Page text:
The Chinese government has carried out a global campaign to disseminate its oppressive internet policies and digital surveillance tools, hosting seminars on cyber censorship with officials from at least three-dozen countries over the past two years, according to a new report.
In its annual study of internet openness, Freedom House, a democracy and human rights watchdog, warned Chinese efforts to spread its "digital authoritarianism" pose a threat to an open internet and the spread of democracy across the world.
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Authoritarian governments have justified tighter internet restrictions and reduced privacy protections by contending the policies help counter fake news and data hacks. This pretext has also enabled countries to commit human rights abuses, such as jailing government critics and blocking foreign social media sites.
Freedom House research director Adrian Shahbaz, who authored the report, said China is working to create a network of countries that will impose its internet censorship model. Since early 2017, Chinese officials have led weeks-long seminars on censorship and surveillance with representatives from 35 of the 65 countries assessed by Freedom House. Government officials representing countries from the Middle East and Southeast Asia were most prevalent at these sessions.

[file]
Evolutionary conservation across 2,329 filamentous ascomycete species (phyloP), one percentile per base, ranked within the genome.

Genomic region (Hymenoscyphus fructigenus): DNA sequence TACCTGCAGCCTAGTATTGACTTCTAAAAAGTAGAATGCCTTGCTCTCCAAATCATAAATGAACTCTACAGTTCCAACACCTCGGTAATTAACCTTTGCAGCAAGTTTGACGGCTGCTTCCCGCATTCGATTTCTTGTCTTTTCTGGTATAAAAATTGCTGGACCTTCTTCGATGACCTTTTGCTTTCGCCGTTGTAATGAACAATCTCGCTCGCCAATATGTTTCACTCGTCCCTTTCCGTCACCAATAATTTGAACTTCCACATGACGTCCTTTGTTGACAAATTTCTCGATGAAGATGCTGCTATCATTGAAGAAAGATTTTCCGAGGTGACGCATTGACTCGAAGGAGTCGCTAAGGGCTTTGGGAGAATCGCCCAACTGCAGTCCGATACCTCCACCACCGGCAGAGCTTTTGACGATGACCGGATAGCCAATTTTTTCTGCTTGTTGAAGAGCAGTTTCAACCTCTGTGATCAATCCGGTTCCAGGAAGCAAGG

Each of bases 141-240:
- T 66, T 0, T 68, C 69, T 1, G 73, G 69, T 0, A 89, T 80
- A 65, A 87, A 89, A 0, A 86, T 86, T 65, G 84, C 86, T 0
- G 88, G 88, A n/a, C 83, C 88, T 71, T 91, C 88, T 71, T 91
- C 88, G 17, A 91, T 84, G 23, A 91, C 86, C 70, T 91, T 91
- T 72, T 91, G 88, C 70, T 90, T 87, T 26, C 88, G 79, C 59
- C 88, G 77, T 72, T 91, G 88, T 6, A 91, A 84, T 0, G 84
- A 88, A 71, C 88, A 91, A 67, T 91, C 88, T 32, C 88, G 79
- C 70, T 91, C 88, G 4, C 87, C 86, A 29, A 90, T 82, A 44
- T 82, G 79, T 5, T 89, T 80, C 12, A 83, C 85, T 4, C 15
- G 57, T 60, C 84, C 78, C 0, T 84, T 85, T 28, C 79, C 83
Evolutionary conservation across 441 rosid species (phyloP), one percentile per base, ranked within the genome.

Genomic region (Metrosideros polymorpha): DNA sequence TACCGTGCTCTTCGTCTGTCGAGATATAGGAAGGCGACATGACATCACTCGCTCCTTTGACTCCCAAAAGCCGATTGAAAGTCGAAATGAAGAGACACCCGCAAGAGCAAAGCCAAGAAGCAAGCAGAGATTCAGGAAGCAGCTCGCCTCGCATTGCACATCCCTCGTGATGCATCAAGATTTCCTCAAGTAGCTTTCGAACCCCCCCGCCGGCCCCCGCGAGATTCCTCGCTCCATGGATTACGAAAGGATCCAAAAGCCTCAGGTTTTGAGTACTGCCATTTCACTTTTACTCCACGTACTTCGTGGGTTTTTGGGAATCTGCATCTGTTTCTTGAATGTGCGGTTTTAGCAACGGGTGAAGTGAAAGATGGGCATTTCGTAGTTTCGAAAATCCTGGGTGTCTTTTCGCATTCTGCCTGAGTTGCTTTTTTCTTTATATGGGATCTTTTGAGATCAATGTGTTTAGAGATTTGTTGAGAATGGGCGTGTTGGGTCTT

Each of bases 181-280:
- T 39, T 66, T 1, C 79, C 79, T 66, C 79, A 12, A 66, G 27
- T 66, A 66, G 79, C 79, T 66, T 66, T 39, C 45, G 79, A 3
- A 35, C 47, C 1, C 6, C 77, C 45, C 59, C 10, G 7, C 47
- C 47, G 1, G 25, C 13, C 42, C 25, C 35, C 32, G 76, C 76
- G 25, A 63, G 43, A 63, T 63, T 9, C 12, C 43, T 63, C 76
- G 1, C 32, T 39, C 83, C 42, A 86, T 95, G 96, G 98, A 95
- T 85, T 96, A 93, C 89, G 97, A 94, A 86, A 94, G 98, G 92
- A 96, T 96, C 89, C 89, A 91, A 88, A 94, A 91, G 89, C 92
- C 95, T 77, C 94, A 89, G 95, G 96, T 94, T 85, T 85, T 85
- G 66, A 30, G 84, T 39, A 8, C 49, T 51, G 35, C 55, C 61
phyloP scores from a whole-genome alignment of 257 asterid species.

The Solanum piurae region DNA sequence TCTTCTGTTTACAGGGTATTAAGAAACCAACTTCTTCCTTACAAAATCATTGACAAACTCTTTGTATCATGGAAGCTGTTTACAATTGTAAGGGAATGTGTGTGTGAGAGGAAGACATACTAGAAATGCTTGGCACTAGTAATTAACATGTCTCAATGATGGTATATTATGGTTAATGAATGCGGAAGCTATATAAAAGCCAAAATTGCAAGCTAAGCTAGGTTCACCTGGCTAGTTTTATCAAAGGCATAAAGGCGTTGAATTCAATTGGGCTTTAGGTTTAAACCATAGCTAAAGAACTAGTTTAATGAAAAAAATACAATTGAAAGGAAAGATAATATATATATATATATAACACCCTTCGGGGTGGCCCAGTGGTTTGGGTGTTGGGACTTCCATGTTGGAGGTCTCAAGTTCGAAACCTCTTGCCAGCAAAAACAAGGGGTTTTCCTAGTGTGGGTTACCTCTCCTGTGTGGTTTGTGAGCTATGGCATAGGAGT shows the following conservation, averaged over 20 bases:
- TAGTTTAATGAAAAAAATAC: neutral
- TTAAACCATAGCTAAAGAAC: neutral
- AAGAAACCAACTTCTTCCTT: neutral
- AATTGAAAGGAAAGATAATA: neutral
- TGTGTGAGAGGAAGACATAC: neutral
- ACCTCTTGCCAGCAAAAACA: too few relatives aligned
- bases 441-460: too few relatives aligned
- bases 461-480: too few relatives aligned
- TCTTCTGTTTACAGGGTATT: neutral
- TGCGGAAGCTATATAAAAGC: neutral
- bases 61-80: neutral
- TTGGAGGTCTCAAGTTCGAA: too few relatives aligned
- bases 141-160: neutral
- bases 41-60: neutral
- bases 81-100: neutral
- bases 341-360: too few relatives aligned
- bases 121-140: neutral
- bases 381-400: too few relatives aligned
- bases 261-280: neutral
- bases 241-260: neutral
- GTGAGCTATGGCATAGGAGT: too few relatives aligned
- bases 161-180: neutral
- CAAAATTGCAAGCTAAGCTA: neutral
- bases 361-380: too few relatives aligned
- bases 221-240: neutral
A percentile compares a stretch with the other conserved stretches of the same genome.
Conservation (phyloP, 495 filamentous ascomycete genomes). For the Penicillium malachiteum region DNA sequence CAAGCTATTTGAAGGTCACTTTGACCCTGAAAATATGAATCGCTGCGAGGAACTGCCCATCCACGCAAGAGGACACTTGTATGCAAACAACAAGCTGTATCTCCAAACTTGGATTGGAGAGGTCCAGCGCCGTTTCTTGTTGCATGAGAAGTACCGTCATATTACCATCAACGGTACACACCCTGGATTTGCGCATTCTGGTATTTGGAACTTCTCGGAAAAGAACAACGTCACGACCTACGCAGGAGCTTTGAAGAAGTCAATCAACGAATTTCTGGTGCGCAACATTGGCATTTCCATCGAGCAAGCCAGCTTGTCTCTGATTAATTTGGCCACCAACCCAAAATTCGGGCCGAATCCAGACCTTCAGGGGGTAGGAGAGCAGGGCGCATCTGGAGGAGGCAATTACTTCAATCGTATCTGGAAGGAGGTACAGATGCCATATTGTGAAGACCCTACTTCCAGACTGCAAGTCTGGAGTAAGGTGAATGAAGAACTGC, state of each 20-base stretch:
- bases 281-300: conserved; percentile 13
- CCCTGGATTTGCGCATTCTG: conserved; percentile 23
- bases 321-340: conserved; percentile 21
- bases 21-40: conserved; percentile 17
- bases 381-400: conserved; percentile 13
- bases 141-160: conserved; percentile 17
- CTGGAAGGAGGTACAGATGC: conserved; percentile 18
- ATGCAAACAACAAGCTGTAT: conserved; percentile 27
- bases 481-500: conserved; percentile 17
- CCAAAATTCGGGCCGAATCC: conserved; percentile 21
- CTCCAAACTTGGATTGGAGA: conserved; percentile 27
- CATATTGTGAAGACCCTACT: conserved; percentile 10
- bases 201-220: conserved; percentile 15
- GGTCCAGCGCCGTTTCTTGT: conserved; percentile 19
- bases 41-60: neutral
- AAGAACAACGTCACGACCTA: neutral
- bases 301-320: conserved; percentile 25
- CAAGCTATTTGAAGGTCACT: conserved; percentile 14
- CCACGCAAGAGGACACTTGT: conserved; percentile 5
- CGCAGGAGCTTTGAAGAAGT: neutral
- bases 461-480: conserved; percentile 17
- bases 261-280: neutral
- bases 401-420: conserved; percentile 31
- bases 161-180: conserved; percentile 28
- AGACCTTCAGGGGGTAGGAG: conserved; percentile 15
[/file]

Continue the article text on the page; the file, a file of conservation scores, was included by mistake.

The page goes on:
"Beijing has been on a clear charm offensive to woo government officials and media elites," Shahbaz told Reuters. "Officials in Beijing hope to cultivate allies to follow its lead on global internet policy."
So far, the campaign has worked. Soon after a Chinese training in April 2017, Vietnam imposed a cyber security law that closely mimicked Beijing's. Meetings with Chinese officials also preceded the passage of restrictive cybercrime and media laws in Uganda and Tanzania over the past year.
Beijing's technology sector has also helped diminish internet freedom around the world. Chinese tech companies have supplied telecommunications hardware, advanced facial-recognition technology, and data-analytics tools to several governments with poor human rights records, which could benefit Chinese intelligence services as well as repressive local authorities, the report said.
Chinese firms, including Huawei, have installed internet and mobile network equipment in at least 38 of the tracked countries and have provided artificial intelligence and facial recognition tools to governments in 18 of the countries.
Shahbaz warns that as more of the world's critical telecommunications infrastructure is built by Beijing, global data may become more accessible to Chinese intelligence agencies through both legal and illegal means.
Overall, the report found that internet freedom across the globe declined for the eighth consecutive year, including in the United States. Even so, the United States maintained its "free" status and ranked 22nd among the 100 countries ranked.